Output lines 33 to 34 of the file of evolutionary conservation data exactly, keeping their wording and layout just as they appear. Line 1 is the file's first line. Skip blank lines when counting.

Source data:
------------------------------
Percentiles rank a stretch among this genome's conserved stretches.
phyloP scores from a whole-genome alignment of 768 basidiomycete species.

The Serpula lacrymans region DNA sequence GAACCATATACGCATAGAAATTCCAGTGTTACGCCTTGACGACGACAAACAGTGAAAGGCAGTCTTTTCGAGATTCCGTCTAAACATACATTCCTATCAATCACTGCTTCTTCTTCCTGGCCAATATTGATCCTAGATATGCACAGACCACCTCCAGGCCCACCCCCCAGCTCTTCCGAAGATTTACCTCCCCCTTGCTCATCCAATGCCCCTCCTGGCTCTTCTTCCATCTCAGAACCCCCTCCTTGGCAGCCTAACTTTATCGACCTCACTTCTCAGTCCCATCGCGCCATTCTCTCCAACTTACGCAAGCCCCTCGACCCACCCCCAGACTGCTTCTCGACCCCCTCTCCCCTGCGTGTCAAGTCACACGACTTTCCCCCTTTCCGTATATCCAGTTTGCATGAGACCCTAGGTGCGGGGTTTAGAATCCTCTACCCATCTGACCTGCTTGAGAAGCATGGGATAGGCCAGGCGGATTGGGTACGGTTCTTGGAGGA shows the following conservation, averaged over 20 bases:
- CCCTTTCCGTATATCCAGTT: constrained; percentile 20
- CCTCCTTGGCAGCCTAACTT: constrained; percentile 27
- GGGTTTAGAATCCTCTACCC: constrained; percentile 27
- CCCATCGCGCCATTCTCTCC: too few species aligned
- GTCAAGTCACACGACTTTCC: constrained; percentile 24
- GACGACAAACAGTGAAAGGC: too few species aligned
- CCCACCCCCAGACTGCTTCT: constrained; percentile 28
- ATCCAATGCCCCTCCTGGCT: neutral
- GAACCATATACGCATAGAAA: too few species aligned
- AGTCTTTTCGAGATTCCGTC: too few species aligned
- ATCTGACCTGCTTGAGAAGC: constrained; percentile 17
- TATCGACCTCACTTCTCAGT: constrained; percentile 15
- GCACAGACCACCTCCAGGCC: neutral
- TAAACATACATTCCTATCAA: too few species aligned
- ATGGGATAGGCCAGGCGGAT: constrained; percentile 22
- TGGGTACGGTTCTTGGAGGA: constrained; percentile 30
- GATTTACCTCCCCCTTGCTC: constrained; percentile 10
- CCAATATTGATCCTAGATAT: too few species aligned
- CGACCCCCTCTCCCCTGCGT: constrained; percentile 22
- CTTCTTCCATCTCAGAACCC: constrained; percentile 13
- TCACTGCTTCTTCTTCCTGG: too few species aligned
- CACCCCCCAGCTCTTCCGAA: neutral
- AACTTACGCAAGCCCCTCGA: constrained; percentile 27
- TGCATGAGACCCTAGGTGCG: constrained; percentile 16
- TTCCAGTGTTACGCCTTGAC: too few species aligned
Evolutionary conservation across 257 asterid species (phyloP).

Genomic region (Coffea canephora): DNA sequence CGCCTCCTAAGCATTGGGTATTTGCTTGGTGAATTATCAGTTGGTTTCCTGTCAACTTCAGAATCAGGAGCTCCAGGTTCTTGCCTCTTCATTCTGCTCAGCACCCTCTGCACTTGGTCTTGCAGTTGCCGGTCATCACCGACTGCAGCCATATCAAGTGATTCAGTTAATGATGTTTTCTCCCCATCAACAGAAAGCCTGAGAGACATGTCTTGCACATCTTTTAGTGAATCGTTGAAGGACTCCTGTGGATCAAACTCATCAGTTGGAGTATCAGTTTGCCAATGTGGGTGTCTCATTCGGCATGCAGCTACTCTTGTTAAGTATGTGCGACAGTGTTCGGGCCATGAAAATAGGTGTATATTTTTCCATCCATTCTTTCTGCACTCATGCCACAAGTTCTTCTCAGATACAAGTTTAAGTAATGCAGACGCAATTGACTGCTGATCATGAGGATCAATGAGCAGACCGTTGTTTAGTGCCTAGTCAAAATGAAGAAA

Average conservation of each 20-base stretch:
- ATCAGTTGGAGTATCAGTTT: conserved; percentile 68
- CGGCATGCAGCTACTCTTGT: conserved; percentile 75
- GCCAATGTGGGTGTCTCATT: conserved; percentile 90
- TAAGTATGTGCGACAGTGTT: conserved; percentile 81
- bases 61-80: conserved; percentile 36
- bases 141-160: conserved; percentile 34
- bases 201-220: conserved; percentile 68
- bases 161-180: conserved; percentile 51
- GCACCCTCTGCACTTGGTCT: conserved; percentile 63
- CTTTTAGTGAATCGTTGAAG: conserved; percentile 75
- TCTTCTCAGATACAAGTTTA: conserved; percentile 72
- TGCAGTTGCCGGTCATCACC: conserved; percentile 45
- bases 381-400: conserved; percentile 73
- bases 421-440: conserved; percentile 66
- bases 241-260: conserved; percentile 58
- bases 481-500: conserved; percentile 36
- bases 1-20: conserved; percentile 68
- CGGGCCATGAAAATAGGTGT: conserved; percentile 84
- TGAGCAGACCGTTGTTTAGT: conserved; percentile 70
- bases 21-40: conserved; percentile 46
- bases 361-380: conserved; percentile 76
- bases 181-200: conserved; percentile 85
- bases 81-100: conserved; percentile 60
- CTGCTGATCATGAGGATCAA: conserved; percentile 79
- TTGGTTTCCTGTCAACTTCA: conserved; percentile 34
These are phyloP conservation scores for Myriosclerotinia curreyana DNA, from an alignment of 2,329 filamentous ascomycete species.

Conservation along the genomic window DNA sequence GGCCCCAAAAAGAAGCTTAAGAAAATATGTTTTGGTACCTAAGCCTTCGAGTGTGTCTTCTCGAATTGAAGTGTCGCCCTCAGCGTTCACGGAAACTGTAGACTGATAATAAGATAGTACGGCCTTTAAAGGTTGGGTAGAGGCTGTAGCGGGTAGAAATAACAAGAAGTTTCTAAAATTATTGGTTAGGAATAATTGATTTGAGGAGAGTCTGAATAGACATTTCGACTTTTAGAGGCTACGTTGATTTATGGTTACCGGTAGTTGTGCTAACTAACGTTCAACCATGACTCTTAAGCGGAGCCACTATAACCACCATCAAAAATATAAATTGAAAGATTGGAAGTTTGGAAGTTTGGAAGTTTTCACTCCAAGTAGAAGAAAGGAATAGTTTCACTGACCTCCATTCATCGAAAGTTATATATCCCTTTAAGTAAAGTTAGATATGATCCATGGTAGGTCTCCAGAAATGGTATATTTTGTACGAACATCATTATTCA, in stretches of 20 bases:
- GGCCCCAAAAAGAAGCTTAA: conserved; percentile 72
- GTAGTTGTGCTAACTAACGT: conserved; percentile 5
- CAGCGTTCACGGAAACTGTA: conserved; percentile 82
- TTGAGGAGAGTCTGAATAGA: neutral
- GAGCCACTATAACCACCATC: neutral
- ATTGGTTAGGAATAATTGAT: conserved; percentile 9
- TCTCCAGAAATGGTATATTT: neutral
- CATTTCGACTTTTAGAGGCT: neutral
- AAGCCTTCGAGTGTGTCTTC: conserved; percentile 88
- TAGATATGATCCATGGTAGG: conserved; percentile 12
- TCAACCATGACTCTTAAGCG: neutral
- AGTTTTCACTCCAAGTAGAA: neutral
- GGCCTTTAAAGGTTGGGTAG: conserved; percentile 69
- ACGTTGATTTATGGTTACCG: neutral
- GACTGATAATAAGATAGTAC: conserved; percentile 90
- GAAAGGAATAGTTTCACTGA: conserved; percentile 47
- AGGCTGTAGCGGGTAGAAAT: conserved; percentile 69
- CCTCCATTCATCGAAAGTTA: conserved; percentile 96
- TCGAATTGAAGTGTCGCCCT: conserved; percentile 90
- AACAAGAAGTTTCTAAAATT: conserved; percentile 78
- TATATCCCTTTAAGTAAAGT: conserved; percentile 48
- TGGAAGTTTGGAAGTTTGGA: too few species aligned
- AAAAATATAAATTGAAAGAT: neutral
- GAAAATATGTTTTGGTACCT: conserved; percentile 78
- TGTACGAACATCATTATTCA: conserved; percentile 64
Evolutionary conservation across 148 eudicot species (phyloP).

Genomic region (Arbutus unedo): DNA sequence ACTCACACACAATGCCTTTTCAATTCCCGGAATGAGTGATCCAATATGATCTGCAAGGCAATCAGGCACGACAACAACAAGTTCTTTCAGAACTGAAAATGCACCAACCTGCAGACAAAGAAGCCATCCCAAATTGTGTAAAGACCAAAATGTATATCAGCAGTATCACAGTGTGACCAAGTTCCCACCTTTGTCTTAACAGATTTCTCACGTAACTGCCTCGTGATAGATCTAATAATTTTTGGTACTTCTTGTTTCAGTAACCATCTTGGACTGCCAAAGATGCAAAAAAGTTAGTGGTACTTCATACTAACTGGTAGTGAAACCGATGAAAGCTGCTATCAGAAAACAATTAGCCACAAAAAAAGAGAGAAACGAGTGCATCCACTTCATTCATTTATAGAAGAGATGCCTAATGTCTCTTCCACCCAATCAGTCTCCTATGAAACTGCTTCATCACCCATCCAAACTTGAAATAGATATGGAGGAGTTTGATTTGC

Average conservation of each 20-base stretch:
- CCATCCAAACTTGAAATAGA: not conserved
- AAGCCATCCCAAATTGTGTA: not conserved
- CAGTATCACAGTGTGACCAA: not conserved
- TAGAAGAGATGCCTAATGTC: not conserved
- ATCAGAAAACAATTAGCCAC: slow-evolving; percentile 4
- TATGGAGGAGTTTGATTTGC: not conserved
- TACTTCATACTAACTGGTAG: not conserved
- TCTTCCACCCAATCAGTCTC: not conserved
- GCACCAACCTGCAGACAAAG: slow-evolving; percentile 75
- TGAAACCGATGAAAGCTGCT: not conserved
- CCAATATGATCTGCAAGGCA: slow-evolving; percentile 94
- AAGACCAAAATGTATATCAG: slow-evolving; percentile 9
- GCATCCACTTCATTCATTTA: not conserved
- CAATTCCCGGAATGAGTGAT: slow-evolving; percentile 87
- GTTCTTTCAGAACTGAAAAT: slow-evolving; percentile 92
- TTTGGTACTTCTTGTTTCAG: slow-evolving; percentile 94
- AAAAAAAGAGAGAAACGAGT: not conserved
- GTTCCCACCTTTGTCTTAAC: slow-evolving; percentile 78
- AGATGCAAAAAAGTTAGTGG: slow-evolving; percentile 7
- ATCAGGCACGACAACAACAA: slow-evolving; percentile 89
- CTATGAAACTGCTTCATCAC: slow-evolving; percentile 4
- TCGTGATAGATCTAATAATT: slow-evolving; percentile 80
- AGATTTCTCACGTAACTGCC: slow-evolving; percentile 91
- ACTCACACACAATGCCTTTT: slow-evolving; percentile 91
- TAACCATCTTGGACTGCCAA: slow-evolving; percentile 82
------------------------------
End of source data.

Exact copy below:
- CGGCATGCAGCTACTCTTGT: conserved; percentile 75
- GCCAATGTGGGTGTCTCATT: conserved; percentile 90